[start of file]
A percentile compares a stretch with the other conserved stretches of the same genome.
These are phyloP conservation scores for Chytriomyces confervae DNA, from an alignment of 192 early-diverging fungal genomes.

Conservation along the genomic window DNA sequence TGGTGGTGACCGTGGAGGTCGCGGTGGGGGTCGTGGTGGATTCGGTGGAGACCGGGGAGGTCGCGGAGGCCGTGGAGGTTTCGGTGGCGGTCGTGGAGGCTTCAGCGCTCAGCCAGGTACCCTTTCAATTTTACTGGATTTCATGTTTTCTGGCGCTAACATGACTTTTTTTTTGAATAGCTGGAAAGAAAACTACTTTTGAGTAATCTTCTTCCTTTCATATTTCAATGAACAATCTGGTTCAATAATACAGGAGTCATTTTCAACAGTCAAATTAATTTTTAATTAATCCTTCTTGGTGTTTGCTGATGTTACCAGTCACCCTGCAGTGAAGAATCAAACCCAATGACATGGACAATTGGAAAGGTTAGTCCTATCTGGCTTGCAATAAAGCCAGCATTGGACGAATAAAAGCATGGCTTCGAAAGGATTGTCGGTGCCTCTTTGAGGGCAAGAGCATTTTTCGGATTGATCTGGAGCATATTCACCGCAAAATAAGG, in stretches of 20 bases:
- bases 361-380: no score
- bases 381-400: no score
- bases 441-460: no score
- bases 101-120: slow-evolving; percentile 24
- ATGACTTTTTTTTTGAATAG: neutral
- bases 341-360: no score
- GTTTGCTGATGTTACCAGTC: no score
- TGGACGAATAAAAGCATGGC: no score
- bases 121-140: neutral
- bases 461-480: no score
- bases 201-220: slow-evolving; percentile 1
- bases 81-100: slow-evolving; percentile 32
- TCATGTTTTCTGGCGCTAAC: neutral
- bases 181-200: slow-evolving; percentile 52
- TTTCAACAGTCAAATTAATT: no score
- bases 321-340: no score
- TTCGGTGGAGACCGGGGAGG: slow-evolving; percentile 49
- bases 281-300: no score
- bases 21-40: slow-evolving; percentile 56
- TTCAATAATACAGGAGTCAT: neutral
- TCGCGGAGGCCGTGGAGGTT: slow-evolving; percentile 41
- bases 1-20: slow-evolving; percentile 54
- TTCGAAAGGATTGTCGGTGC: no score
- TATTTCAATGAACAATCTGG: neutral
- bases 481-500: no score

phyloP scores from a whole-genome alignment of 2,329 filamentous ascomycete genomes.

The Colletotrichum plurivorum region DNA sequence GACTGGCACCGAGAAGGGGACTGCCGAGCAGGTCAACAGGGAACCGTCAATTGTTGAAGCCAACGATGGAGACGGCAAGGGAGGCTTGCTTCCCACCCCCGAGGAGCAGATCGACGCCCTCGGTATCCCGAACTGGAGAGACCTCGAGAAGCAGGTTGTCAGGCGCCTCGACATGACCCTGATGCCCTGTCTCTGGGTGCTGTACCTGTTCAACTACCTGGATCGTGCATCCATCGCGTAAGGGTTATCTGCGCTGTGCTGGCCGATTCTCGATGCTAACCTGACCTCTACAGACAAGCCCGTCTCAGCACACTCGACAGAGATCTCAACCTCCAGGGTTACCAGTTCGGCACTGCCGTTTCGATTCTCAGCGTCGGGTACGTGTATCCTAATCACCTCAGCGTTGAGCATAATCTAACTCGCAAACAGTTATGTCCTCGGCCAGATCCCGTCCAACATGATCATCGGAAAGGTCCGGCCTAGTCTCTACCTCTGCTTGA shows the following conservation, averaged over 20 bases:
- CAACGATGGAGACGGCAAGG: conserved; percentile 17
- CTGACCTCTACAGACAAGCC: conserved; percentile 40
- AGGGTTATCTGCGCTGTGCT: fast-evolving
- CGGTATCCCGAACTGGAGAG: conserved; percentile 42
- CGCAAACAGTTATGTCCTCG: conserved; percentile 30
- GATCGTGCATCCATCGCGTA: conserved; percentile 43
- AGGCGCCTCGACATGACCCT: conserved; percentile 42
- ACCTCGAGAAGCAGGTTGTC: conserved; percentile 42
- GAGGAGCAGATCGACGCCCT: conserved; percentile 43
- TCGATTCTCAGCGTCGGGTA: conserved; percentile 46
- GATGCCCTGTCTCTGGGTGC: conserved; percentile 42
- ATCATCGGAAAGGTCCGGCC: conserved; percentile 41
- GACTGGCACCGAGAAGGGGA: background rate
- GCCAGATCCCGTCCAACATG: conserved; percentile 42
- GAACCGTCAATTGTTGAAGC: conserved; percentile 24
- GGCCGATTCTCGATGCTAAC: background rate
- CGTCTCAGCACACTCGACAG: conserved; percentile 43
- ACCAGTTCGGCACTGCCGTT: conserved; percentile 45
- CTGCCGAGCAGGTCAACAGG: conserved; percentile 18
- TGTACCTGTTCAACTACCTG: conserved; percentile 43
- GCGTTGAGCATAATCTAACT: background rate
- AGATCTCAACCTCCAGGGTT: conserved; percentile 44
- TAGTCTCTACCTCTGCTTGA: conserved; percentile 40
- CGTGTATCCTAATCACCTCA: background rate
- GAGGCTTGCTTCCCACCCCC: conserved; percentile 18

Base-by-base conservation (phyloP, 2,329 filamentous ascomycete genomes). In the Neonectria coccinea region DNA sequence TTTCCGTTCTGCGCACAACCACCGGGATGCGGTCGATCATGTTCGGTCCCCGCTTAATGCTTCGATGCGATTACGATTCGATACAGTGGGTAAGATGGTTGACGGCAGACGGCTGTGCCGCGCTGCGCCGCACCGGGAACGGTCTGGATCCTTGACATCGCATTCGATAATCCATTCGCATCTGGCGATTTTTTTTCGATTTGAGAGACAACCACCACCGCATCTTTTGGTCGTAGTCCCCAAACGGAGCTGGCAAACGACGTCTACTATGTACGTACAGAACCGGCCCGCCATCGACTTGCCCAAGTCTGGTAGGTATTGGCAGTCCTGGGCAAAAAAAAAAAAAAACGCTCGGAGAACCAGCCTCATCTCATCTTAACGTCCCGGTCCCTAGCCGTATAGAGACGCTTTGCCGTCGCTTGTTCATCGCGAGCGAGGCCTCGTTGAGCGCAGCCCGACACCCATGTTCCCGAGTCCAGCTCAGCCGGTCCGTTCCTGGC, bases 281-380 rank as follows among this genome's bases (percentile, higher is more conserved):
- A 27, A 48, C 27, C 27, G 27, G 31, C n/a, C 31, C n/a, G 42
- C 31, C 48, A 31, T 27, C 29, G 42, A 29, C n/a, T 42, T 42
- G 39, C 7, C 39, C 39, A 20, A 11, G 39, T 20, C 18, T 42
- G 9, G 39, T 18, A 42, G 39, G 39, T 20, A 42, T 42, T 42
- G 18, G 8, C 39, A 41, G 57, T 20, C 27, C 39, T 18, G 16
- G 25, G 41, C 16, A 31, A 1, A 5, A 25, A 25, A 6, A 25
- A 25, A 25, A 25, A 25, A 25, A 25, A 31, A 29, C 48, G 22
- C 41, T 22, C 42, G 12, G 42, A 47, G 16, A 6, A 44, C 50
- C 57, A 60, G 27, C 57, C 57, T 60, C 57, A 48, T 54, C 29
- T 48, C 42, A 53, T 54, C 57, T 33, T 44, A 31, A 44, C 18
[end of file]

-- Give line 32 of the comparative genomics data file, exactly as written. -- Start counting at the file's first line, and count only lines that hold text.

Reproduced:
- CTGACCTCTACAGACAAGCC: conserved; percentile 40